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Sunday, April 3, 2016

An Ordinary Guide to an Extraordinary Life

He asked me what to do about his marriage. He was not happy.

It was a rare sunny summer day in Northern California, and we sat talking in the park. He asked me what he should do. He was tired of his marriage. It seemed his wife was, too. He said he could see himself being OK for the rest of his life with this woman, but he wanted something more. He wanted to be extraordinarily happy. He asked me for advice. When it comes to marriages, I don't offer advice unless there is physical violence. In this case, there isn't. I don't know what he should do about his marriage. That's his decision.

But I do think there are a number of things that can lead to a life that is extraordinary. I try to follow as many of these as I can. At one point, I have followed all of them, and they seem to work for me.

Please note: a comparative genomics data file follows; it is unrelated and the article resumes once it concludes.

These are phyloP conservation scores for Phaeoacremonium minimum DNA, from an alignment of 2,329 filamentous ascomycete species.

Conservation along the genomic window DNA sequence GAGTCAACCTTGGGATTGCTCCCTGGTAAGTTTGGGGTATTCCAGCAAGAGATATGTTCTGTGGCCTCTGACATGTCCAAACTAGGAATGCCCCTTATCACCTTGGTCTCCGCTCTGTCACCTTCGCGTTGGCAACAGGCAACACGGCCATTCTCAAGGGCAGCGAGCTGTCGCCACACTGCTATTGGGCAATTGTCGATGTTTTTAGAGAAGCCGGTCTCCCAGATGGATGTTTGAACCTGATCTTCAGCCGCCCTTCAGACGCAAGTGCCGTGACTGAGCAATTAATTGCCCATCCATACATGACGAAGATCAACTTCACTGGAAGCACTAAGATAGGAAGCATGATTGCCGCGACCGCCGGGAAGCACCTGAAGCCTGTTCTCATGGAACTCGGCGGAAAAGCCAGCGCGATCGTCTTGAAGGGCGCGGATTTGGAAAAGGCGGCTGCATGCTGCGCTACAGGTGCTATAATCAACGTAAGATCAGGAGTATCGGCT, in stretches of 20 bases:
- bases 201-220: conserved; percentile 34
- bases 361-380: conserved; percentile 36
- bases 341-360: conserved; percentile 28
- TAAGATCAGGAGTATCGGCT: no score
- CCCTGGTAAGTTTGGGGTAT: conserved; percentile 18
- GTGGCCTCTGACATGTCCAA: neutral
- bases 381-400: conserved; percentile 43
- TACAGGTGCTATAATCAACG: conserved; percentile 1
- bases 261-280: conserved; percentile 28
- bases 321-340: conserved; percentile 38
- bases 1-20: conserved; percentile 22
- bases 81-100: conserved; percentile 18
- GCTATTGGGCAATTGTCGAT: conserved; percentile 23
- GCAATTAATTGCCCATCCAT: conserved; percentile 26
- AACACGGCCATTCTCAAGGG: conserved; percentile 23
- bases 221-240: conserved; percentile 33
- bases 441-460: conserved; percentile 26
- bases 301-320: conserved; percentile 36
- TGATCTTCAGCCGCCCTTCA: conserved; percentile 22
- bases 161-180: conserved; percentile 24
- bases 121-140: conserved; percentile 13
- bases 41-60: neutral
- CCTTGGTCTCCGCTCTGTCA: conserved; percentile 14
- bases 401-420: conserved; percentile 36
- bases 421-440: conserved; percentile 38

Acceptance. The first step to having an extraordinary life is accepting that you want one. Most people are OK with the status quo. If you are not, and you recognize it, then you have taken the first step. Which is probably the most important.

Experiment. Every day, I try to force myself to do one thing outside of my comfort zone. Yesterday, I ate my dinner sitting on the sidewalk on Lexington Avenue and 59th street. Everyone thought I was homeless. I even put my bag out to see if people would give me money. No one did. I know nothing about being homeless. But I tested my comfort zone for 20 minutes. You have to get used to feeling strange. I felt strange. It's good practice.


Assume no more.
Test every assumption. Everything you have ever been told for your entire life, flip it on its head. If you worried about being alone if you leave your wife, go spend a week or month in isolation. If you are worried you will be homeless if your startup fails, go live in cheap Airbnb's for the next three months. The point is to see that there are always options beyond the assumptions you take as truth, although have never tested.